Shane Gilbert

Davidson is an amazing place, and I will always cherish my experience here, but the emotional and mental health of our student body concerns me. For example, how many times a week does a simple “how’s it going” instigate a recitation of agendas? Maybe Davidson should publish everyone’s calendars so we can put this facade of a social interaction to rest. While some people gripe more than others, the main culprit in this story is the academic environment in which we reside. In a sense, many students vent their frustrations often because of the ridiculous course load that we are expected to carry.

Particularly in the early years, Davidson makes too many people chase perfection. Impressive courses, the GPA to flaunt it, and extracurricular superstardom. Make sure you spend 48 hours a week on classes, but you better be prepared to drop another dozen or two on other activities if you want that cush job. A good night’s sleep? A regular workout? Or, dare I say it, a day off? Not if you want to excel at the Davidson game; forget your mortality and get back to work, dammit. In this light, it is obvious why so many Davidson students (including yours truly) utilize our counseling resources. If you have a concern that preoccupies you emotionally, then you can forget about fulfilling these expectations.

The fact that we are too bogged down is a depressing one because it makes us tend toward hypercritical and negative thinking. This instinct is especially problematic because we miss the big picture realization that we have it oh so good. We have the ability to be full-time college students surrounded by engaging, brilliant, and kind peers. Davidson affords us the absurdly unique opportunity to study what it is that lights our academic fire. More importantly, we are developing, maturing, and finding ourselves in ways that we never thought possible back in the days of secondary education. And the college helps us with every step along the way. No matter where you come from in life, things could have gone worse; this is a fact for no other reason than you are here. However, we fail to appreciate fully our good fortune because of our constant stress.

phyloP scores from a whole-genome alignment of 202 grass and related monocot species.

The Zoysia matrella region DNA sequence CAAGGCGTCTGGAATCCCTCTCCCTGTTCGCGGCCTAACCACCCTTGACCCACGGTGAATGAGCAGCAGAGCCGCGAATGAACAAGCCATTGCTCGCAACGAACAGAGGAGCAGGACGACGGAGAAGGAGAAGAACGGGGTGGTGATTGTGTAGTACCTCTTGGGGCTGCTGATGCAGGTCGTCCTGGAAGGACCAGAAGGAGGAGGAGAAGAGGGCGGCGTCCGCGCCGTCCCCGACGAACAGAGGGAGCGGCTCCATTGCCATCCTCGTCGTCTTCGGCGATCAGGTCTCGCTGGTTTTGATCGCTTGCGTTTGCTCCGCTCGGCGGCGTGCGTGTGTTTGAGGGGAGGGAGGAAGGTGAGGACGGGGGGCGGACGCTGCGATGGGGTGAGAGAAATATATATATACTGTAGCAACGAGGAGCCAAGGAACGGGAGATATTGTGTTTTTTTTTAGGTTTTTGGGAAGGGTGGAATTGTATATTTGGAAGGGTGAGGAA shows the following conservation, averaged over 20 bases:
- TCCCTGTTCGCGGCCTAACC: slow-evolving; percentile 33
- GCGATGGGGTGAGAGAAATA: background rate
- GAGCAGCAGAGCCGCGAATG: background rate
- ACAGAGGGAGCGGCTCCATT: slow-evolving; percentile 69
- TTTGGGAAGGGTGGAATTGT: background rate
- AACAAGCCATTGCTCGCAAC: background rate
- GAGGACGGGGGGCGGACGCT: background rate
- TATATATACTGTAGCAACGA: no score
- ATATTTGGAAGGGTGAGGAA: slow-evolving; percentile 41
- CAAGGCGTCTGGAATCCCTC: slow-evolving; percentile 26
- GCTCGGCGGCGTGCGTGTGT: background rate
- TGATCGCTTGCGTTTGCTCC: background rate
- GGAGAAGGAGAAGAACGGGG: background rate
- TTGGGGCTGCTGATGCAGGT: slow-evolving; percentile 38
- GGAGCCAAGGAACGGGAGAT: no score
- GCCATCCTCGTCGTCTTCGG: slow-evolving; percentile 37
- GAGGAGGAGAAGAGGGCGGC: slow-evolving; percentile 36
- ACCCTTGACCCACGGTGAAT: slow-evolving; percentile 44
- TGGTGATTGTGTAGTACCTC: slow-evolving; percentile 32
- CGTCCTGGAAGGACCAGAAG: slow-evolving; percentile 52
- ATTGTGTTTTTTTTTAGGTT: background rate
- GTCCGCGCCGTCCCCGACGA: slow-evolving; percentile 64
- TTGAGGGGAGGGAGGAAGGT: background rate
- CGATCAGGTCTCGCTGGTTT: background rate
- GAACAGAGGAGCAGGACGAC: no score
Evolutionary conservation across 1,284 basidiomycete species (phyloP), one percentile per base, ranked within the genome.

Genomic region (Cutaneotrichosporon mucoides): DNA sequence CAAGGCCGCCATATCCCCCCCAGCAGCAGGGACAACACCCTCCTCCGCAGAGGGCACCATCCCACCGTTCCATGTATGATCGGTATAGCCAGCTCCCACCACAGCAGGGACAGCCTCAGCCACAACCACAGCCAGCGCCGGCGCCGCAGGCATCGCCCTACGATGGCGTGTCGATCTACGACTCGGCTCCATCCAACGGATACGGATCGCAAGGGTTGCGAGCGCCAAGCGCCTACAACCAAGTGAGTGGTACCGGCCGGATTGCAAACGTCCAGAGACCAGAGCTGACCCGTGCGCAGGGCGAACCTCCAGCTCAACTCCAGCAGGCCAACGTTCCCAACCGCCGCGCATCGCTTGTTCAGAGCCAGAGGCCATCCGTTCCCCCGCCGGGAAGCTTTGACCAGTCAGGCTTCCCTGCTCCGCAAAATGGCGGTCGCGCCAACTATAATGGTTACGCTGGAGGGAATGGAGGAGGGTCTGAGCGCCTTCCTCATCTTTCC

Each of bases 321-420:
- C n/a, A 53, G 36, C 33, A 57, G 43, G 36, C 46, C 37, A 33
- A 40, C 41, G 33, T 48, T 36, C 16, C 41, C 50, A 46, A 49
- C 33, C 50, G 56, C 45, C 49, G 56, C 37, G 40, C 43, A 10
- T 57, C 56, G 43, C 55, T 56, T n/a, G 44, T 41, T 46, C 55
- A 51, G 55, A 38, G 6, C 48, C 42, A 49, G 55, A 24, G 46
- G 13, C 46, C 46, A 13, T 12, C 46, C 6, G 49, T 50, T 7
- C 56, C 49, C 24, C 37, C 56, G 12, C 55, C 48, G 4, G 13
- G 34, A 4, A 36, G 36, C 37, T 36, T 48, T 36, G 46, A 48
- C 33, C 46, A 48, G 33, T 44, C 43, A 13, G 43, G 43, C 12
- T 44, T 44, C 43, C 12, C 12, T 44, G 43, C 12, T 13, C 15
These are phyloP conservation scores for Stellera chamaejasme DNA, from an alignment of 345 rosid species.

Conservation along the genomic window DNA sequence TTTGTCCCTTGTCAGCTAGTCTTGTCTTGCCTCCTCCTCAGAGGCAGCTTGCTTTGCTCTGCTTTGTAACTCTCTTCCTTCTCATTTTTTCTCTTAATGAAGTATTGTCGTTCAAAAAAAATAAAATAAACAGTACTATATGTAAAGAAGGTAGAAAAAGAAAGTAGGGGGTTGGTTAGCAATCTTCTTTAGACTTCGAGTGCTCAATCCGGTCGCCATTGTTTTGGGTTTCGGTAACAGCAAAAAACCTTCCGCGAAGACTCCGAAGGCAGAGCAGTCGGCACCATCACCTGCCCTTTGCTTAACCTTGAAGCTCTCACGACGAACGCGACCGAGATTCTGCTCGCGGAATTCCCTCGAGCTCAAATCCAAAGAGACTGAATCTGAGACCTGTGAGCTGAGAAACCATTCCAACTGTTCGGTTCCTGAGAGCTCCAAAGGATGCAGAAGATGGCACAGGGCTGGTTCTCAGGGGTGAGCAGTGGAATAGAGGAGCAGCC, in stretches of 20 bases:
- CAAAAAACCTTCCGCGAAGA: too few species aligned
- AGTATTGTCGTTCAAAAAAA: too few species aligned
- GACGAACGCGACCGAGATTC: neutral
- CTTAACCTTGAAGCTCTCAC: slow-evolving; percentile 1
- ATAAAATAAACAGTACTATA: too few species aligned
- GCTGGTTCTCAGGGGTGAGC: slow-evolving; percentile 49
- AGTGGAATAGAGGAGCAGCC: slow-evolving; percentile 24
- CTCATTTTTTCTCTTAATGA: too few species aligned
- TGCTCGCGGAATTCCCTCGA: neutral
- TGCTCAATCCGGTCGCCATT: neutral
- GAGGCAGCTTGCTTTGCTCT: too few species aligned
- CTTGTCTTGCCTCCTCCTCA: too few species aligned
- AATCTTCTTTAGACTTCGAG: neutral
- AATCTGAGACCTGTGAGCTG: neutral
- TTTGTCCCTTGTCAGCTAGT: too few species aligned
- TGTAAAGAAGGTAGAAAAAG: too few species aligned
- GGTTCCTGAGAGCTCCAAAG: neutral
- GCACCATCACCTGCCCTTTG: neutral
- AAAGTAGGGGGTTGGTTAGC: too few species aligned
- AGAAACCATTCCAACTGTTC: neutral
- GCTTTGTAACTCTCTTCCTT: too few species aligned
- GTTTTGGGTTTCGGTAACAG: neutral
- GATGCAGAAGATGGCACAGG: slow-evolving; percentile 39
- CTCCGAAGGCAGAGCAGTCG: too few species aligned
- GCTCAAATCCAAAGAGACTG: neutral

But, you might reasonably retort, what can we do about it? Well, there are many international, domestic, and administrative factors at play. Something needs to change, and it will take time to fix. In the meantime, however, you can change your perspective of your Davidson experience. Maybe you fit the workaholic mold and are content with the grind. But if not, it is okay to put your computer down and relax. Apart from professional development, college is about finding a balance in your life between academic, social, and personal needs. In addition to future security, you can seek immediate happiness. If you live the Davidson experience that fulfills you, it could mean you do not do as well academically or that you have fewer shining stars on your resume, but you will be happier and still prepared for a meaningful life. And when you are less stressed, you appreciate more the incredible hand that you have been dealt. Sounds like a good trade-off to me.

By now, you have probably realized that, along with the pleasures of incense, yoga, and kale, I acquired a mindset from my hippie dad. While my view of this academic environment might lean on the free-spirited side, it at least begs the question of how we should address this issue. It is okay to not work all of the time. If anything, it shows that you are human. Ask yourself: what is it that you want to get out of this experience, and what is the daily life that you want to have here? It does not matter if your answer is not the mainstream one; it matters only that it is genuine and makes you feel alive.

Shane Gilbert `16 is a Political Science major from Albuquerque, New Mexico. Contact him at